2 families, 4 days, 3 nights, 15 miles, 3,000 feet of elevation gain.
Aspen To Crested Butte: Day 2
Before the sun was up, Taido was gone from his sleeping bag. I heard a noise, so I came out of my mummy bag enough to see that he was gone. I said a little prayer and tucked my head back inside my sleeping bag, hidden away from the cold mountain air.
I woke up later to full light, and still there was no stirring in the camp. I got up and went and found the food, secured away from camp in case of bears. I dragged our three stuff sacks full of food back into camp and pulled out the sausage, eggs and biscuits.
The eggs had been cracked the week before into a Nalgene bottle, and then frozen, so they were still thawing out, as was the sausage.
I was about to get water from the creek for coffee when Bobby came out of his tent.
You know how it’s sort of awkward to see people in the morning before you’re all put together. Yeah, there’s none of that on a backpacking trip. Grooming is a faint memory you leave at the trailhead.
We exchanged pleasantries and then he headed into the woods.
Meanwhile, Taido wandered back into camp.
Nothing had been taken from the trailer and he had gotten the padlock on, but he hadn’t found his phone.
Discouraged, we were beginning to discuss what was the most unfortunate, the cost or the hassle, when he decided to have a last look by the creek.
We walked over together because we needed water anyway. And about a foot out of the creek, lying face down in the mud on the trail was his phone.
He picked it up, wiped it off and turned it on. I was trying to figure out what grain we had in our gear that we could put it in. Oatmeal, maybe?
But the phone totally came on and worked perfectly fine. His battery was not even low. Seriously, sometimes I think Taido is channeling Ferris Bueller. Had it been my phone, I’m sure it wouldn’t have turned on and the screen would have been cracked.
Bobby came back into camp and offered to help us cook breakfast. We got everything started before Taido told him the story.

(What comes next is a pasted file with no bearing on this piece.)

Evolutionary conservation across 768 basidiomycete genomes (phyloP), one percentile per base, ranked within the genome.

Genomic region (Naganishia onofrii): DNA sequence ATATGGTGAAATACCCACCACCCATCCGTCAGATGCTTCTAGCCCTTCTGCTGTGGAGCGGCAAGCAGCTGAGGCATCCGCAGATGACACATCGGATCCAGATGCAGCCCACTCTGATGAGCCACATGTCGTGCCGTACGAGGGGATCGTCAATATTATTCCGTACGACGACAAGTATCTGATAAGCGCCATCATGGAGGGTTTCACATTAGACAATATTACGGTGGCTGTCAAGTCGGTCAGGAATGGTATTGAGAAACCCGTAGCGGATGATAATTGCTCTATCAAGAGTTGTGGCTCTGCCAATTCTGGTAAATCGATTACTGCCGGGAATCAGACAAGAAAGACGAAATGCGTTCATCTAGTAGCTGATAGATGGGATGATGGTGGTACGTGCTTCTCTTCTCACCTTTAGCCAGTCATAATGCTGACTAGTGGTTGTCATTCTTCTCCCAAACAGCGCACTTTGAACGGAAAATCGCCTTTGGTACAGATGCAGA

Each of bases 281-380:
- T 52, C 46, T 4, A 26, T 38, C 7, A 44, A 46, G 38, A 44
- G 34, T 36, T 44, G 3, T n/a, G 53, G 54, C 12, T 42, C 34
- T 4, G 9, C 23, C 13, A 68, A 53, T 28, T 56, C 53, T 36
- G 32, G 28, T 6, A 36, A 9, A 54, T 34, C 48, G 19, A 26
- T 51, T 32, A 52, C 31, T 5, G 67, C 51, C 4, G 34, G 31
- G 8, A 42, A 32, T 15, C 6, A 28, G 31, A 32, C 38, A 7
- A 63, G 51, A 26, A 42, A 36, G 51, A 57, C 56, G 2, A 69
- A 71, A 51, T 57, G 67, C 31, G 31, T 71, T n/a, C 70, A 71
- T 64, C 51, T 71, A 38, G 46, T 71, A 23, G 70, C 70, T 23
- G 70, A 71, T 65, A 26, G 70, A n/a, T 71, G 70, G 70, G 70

Well, I guess you’re all warmed up for the day.
As everyone else started to wake up and wander over for breakfast, they could not believe that Taido had already been to the van and back that morning.
We took a long time eating breakfast and breaking camp. It was 9:30 before we had our packs loaded and were back on the trail.
We stopped for a few pictures of our pretty spot before we started hiking.
It made a world of difference to everyone to have had a good night’s sleep. Or at least some sleep. We brought Thermarests for everyone, and even carried extra thick ones for Bobby and Rhonda, but when we threw them into the tents, we neglected to mention that in addition to unrolling them and letting them inflate with air, you also have to blow on them and close the valves. Whoops!
Oh well, you are not going to BELIEVE how great those mats feel tonight!
Still, Bobby had a great attitude and kept saying that he felt like a new man this morning! Everyone’s spirits were up for the first hour or two on the trail.
We hiked through gorgeous wildflower fields. I have never seen the flowers like they were this year in Colorado. Fields and fields of red, yellow and my favorite…the purple, white and yellow Columbine, which is the Colorado state flower. ($500 fine for picking one)
There were very few other hikers on the trail to East Maroon Pass, so we got really excited when we saw one. On this particular morning we met an older man who hikes this trail alone every year on his birthday just to see the Columbines. So Bobby had to ask what birthday he was celebrating. It was his 88th.
It was wonderful to have Bobby on the trail, because he has never met a stranger, so we got to hear stories from many of the other hikers, and we were always the most inspired by folks who had been hiking the mountains for years and years like this guy.